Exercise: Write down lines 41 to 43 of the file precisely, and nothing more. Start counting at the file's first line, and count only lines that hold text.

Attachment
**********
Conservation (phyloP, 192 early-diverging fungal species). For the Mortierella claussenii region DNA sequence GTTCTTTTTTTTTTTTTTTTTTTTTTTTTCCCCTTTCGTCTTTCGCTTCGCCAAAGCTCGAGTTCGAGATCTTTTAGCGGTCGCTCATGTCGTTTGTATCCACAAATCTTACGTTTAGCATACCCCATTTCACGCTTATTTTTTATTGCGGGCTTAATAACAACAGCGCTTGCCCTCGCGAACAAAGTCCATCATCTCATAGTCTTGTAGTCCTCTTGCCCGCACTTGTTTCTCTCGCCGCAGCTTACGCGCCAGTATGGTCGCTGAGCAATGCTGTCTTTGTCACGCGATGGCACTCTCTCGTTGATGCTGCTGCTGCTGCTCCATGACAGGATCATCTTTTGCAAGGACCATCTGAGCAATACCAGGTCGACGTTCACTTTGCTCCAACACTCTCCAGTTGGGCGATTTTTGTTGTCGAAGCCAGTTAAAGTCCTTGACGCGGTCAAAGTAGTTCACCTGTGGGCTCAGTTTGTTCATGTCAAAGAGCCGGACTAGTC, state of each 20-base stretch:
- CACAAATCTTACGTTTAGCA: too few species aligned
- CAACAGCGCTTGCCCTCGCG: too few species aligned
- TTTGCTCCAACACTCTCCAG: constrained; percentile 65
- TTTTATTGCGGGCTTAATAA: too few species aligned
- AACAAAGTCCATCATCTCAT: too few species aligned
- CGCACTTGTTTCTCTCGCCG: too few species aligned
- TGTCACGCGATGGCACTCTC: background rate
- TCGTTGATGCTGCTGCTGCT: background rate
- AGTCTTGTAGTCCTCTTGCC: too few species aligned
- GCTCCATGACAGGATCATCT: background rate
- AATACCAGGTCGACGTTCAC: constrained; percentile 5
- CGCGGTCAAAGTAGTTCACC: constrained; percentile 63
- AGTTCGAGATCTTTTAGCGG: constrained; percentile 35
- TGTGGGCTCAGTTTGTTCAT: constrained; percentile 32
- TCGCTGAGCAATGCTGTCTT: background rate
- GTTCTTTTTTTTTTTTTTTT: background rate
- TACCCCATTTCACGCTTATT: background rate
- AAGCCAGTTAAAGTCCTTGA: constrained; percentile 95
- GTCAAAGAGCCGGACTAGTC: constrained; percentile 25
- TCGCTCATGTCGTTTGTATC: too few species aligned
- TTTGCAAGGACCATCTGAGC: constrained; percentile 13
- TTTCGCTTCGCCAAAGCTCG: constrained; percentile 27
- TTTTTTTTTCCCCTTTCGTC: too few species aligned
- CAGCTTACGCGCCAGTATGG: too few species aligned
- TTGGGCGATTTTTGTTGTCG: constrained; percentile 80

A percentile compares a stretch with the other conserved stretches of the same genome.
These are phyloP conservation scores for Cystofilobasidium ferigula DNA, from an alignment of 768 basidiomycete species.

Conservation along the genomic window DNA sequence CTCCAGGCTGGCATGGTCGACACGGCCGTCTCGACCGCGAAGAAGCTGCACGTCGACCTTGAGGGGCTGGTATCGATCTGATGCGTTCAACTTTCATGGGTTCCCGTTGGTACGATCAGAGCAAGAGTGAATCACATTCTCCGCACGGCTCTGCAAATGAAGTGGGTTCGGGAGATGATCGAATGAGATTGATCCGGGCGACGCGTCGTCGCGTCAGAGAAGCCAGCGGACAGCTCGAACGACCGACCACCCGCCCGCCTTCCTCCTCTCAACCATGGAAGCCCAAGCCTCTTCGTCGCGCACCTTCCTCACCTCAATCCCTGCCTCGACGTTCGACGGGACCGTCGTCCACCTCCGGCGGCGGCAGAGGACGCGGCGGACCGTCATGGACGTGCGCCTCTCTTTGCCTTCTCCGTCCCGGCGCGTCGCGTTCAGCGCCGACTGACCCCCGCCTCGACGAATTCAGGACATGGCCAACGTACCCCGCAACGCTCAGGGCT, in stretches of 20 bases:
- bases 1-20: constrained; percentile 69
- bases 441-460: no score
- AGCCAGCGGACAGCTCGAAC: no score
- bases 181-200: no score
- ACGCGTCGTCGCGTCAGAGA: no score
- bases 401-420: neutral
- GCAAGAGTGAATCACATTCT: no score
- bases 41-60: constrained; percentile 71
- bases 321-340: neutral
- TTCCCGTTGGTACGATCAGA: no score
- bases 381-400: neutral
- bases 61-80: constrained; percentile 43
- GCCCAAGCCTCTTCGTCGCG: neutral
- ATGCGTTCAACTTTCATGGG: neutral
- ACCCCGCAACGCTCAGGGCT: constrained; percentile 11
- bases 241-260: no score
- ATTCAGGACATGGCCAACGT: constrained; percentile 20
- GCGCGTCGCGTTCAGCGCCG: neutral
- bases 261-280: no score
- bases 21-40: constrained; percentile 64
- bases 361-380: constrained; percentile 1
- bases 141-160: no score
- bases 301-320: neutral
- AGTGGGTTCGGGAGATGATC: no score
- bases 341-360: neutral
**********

- bases 61-80: constrained; percentile 43
- GCCCAAGCCTCTTCGTCGCG: neutral
- ATGCGTTCAACTTTCATGGG: neutral